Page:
This season also demonstrated the importance of nurturing a promising sophomore. The gleaming example was ABC’s scheduling of Grey’s Anatomy in the vaunted post-Super Bowl slot this year and Entertainment President Steve McPherson’s decision not to move the show out of its post-Desperate 10 p.m. time slot.

CBS Entertainment President Nina Tassler considers grooming her sophomores as important as looking after the rookies. “For shows like Ghost Whisperer and How I Met Your Mother,” she says, “we want to treat them as carefully as we will the new shows on the schedule.”

Still, the shows have to make sense back-to-back. If ABC brings back ratings-challenged thriller Invasion, McPherson may move it out of its Lost lead-in. “Some feel the Lost hour is so intense,” he says, “that they want something lighter after.”

And while reality continues to serve as a cost- effective scheduling piece, networks are learning that, in most cases, running a reality series just once per year might be the right move. Fox’s restraint with American Idol is the model, but ABC’s re-energized The Bachelor also showed that absence makes the unscripted heart grow fonder.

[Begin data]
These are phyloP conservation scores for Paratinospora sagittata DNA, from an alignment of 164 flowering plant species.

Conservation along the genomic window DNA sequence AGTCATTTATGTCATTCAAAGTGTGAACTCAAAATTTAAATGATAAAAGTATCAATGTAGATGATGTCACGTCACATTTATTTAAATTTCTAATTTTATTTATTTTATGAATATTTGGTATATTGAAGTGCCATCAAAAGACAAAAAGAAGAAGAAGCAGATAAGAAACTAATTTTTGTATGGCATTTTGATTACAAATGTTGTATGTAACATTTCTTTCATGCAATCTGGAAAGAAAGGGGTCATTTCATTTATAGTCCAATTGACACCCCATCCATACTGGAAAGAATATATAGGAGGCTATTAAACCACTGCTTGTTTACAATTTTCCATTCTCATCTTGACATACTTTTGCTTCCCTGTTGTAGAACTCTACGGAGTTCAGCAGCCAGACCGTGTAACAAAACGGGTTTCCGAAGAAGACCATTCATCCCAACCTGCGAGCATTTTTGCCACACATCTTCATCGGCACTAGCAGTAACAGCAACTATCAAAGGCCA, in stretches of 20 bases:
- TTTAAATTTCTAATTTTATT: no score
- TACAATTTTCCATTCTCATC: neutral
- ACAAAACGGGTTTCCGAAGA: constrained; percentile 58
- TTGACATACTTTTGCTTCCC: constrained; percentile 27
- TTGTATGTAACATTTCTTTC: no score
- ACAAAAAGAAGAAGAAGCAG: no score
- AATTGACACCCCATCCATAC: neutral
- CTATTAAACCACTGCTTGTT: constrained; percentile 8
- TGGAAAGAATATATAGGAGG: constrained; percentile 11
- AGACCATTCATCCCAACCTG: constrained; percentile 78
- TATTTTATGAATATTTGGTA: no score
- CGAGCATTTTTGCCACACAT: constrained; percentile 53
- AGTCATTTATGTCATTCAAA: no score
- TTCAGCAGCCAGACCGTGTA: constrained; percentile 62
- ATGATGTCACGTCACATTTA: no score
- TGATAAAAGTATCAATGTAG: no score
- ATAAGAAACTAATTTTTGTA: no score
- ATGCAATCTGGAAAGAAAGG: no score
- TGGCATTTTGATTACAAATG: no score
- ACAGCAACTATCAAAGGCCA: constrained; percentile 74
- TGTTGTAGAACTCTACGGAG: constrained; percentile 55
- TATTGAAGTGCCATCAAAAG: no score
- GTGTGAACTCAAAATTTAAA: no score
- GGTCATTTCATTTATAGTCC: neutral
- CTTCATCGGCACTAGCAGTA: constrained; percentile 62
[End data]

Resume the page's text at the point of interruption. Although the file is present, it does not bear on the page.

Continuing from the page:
4. Fewer Cameras Don’t Equal More Laughs

Many of the latest efforts to save the comedy on TV came from the single-camera genre—like My Name Is Earl and Everybody Hates Chris—but many network executives agree that the form is secondary to just being funny.

“If you’re not laughing it doesn’t matter if it’s a 3D hologram dancing around your living room,” says Chuck Lorre, who created the traditionally shot Two and a Half Men and has another four-camera pilot in contention at CBS.

Touchstone’s Pedowitz says viewers just want comedies that have characters with whom they can connect and, when the next big hot comedy comes, it will dictate where the genre goes. “If it is a multicamera show,” he says, “it will swing back that way, “and if it is single-camera, there will be many more of those.”

But others believe the form does matter. One of those is producer Gavin Polone, who has comedy pilots in contention at ABC and Fox, both of which have single-camera components. “The tastes of the audience have changed, and I think it’s changing in the direction of single-camera,” he says. “When people watch shows like My Name Is Earl and The Office, you get used to a certain tone and feel. It may redirect back the other way at some point.”